I’ve known Kristin for over half of my life, but we didn’t become friends until a couple of years ago. I remember it was Mother's Day weekend, and I was walking with my family around Hillsboro Village. I saw this adorable, gregarious gal with huge sunglasses and a mischievous smile. She was selling her jewelry under a large tent on the sidewalk, and I went over to take a look. Her jewelry was fascinating--nothing like I’d ever seen before. Lockets with lions and mechanical flowers and watch wheels and moonstones. I was intrigued. As she and I started talking about her jewelry, we realized we knew each other from many moons ago. We were delighted to reconnect and as the saying goes: The rest is history.
I photographed Kristin's AMAZING studio. The pictures are below and Kristin's interview follows.
*A fun side note: Soon after our reconnection we met for drinks at a local Tex Mex joint. That night was quite the night. In summary: after slurping fancy margaritas, exploring beautiful abandoned houses, and sipping a bit more wine, I brought up the idea of this blog to Kristin. She, of course, was hugely encouraging and basically told me to quit thinking about it and just do it. So I did. Thank you, Kristin.
I remember a conversation you and I had about one of the juried arts and crafts shows here, and you mentioned to me that you weren't accepted into the show because your work wasn't 'original' enough--because it's assemblage rather than completely made from scratch. Say what?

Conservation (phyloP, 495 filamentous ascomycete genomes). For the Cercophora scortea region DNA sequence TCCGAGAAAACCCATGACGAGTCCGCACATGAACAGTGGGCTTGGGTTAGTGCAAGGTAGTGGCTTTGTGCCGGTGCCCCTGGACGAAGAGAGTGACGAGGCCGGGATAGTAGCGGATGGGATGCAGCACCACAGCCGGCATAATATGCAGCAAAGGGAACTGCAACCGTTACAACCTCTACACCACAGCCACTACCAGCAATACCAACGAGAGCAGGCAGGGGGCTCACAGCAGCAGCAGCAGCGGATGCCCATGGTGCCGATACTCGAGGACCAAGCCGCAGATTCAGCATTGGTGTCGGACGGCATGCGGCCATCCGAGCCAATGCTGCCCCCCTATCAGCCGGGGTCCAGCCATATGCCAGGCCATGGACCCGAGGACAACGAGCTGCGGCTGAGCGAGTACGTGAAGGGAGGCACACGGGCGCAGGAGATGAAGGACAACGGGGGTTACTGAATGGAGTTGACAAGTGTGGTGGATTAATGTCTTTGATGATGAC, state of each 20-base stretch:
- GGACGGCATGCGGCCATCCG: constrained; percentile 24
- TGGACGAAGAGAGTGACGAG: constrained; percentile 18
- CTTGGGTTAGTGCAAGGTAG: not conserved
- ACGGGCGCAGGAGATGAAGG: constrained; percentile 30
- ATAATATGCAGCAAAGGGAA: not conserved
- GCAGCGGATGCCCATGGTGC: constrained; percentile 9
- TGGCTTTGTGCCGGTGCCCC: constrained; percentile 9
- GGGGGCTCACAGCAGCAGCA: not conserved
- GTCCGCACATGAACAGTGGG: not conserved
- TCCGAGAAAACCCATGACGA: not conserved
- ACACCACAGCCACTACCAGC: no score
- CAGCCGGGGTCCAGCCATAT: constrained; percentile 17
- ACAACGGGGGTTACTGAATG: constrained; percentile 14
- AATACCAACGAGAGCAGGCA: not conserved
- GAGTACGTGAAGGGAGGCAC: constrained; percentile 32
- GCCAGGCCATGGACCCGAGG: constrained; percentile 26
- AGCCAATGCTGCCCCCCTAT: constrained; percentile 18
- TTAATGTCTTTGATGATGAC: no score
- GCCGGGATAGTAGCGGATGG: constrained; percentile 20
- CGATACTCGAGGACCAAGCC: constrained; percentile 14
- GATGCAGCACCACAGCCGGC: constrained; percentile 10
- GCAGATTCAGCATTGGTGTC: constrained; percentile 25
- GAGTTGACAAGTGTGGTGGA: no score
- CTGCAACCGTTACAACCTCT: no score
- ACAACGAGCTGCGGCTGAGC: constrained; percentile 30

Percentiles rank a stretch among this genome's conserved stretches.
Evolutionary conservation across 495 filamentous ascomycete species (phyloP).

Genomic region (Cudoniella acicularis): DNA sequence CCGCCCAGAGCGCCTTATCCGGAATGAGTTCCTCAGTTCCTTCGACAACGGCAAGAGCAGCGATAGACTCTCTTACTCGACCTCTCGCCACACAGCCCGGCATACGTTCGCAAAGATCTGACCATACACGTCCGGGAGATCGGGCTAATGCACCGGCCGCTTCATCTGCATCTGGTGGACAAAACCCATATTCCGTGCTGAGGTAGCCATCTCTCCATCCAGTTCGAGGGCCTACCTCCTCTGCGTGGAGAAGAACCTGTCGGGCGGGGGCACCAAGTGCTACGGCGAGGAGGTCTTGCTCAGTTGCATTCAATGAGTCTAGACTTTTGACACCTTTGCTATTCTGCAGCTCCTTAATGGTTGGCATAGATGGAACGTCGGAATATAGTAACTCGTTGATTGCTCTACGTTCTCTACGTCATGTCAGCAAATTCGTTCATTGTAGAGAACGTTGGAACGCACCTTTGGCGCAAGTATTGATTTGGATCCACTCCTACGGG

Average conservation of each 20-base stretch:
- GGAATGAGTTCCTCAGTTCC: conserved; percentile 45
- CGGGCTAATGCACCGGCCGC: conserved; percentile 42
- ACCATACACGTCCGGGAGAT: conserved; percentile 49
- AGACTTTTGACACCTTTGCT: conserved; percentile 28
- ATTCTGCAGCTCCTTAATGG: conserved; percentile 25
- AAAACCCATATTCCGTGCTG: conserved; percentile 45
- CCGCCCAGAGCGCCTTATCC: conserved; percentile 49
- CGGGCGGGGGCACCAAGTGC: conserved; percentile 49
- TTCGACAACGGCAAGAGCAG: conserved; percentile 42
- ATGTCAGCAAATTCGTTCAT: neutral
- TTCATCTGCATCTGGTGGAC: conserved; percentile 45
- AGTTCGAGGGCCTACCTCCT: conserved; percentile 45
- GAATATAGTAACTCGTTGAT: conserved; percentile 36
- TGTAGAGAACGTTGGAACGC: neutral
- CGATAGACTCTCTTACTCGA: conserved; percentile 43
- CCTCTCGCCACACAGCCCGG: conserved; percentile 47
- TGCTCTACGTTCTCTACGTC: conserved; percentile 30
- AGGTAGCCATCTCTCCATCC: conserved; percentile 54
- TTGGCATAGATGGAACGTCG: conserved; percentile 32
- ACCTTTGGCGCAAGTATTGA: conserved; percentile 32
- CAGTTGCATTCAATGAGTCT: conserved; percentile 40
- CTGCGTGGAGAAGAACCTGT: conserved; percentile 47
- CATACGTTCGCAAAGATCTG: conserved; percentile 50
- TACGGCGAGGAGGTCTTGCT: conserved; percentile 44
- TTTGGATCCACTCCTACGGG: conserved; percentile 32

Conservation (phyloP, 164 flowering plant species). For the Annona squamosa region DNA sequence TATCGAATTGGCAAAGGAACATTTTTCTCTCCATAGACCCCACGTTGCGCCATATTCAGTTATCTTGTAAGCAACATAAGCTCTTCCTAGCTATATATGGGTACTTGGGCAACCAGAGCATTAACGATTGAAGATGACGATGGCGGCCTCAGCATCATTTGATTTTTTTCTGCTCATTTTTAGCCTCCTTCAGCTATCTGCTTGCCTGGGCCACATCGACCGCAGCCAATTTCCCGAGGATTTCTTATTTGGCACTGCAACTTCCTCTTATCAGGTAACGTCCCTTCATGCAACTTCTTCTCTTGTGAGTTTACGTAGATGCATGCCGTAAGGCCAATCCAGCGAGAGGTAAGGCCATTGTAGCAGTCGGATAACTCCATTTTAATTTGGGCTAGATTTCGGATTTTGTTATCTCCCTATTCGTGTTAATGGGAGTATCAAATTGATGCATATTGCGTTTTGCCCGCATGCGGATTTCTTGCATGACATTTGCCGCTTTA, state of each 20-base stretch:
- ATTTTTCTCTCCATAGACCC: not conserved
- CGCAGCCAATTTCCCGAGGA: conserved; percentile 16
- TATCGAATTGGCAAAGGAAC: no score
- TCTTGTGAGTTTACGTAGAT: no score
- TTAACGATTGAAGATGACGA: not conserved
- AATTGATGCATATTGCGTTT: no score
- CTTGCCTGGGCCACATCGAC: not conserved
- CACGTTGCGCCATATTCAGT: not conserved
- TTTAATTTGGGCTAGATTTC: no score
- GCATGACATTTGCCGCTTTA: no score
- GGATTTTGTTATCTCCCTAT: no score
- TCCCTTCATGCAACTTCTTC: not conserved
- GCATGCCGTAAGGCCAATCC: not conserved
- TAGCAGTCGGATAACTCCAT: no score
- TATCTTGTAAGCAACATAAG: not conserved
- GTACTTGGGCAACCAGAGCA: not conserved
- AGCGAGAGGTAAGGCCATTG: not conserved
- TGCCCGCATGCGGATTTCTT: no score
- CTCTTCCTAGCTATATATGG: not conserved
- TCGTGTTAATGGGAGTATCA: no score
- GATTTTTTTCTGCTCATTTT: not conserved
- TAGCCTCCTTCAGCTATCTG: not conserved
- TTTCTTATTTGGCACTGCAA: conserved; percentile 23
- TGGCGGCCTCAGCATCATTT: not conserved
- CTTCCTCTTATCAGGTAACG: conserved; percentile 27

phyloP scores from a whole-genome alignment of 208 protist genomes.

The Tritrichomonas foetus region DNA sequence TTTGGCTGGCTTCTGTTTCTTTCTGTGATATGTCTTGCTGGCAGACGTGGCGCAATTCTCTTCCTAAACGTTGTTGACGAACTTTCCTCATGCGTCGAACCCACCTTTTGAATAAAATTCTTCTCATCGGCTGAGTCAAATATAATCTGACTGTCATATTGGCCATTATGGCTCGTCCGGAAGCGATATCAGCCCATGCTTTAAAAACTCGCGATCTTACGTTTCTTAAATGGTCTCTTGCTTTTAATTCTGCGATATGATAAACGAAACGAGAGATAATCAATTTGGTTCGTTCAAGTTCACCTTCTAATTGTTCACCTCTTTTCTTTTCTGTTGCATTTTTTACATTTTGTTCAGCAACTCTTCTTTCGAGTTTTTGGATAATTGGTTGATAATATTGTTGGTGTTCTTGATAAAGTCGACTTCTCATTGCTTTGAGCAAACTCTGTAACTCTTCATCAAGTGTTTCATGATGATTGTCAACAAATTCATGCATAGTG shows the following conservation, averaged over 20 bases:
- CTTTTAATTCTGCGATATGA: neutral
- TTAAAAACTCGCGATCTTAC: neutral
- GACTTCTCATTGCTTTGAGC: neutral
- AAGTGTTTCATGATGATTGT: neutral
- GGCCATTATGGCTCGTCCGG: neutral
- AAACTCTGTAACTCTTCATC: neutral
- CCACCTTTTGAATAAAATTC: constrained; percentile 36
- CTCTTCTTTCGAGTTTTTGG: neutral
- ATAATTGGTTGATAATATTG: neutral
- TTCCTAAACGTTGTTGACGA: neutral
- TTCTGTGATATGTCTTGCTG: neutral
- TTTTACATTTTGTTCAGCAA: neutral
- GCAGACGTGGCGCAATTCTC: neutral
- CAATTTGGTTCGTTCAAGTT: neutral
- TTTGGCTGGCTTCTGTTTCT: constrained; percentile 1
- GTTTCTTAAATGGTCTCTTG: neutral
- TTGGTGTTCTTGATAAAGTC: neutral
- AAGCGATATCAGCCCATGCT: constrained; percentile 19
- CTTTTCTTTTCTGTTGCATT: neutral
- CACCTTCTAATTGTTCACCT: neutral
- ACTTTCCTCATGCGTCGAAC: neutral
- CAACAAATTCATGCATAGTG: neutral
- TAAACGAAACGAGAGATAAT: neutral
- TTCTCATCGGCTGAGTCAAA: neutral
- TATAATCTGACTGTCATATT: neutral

To be fair, that's the only time I've ever had to dirty up my hands in such literal dealings with the question of 'how handmade is handmade?', but it chafed me at the time because I know how much thought and especially labor I put into each piece. I think their issue was with all of the salvage I use--everything from clock gears and shell casings to metal stampings and reclaimed vintage jewelry--so I say fair enough, as there's no pretension that I made any of those things. I mix handmade metal and beadwork with salvage and found objects in an eclectic enough way that it really befuddles people who need it to be one or the other, but in the end, the loveliest things about the jewelry field is that there are just as many different styles of jewelry as there are different kinds of people.